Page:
As for the usual question about being able to fight with what, to a modern eye, may well seem as not enough food, or not varied enough (not to mention not tasty enough), there is a funny insight in one of Asterix comic-books. As Asterix and Obelix are asked to take care of a youngster who has enrolled with the Legions. As themselves are in the training phase, they are served their first meal. Gruesome gruel could be a fair view of it. Then our Gallic heroes reckon the Roman Legions must be truly strong, because, they say, the strength of an army is given by the quality (or better that lack of it) of its food. I mean, when Napoleon’s artillery is pounding the ground you are on, it matters quite little if you had a proper breakfast that morning- one guess is either hold fast or run fast, regardless of the menu.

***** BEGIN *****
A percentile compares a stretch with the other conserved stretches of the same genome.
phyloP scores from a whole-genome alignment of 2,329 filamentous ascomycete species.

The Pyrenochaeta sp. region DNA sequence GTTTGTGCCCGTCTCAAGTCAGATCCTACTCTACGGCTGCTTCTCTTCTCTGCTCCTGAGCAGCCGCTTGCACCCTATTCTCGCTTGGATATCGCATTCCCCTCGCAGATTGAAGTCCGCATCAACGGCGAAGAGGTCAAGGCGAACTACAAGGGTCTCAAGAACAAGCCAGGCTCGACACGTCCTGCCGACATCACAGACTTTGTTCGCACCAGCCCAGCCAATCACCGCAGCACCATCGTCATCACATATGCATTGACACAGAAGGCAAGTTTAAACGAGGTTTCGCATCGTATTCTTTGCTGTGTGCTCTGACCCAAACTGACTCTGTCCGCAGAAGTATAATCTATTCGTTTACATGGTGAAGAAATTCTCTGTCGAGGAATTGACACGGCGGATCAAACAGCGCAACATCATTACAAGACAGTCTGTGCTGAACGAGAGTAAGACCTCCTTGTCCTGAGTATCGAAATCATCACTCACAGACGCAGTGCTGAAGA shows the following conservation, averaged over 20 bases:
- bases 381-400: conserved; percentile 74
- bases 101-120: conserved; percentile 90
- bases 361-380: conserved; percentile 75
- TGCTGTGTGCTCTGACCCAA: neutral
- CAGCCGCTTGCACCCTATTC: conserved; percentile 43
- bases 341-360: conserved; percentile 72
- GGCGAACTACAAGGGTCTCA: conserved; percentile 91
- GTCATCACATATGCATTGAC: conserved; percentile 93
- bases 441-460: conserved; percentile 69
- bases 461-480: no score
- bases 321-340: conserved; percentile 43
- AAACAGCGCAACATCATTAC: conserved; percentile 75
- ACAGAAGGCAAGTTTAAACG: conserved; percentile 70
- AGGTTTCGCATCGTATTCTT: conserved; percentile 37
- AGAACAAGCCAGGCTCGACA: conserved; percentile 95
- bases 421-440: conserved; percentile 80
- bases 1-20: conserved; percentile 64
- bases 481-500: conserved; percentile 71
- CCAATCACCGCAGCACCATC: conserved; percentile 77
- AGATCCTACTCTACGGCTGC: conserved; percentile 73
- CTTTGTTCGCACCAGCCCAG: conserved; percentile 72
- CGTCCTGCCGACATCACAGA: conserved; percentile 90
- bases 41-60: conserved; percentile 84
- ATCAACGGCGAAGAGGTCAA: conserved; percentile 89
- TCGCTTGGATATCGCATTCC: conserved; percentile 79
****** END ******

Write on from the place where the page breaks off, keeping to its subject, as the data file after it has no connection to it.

Now, in the search for better preserved food, armies have a lot to say, one can assume. And so, during the French Revolutionary Wars, the French, who were fighting in multiple fronts and against many a foe, and were resorting to levés en masse to get the numbers working, decided that something had to be done. In 1795, the military issued a decree establishing a gold prize of 12000 francs for a new method to preserve food for the army. An up to then confectioner and chef named Nicolás Appert thought he could do it. (Or so the story goes). But as everything in here seems to be related in some form to Napoleon and his “marching on its stomach” armies, it happened to be but in 1810, in the very middle of the Napoleonic Wars, that Appert came forward with the ingenious solution. After long experimentation, he simply (or not so) put the foodstuffs in glass jars, sealed the jars with cork and wax, then placed the jars in boiling water. And that was it, 12000 well-earned francs from Nicolás who went on with the show writing a book on his methods and opening the first factory of its kind in the Paris outskirts. Unfortunately, it seems mass production couldn’t reach its peak before the invasion of Russia (transport would have been a nightmare, also) so the remnants of the Grande Armée ended up eating their horses and, allegedly, sometimes each other.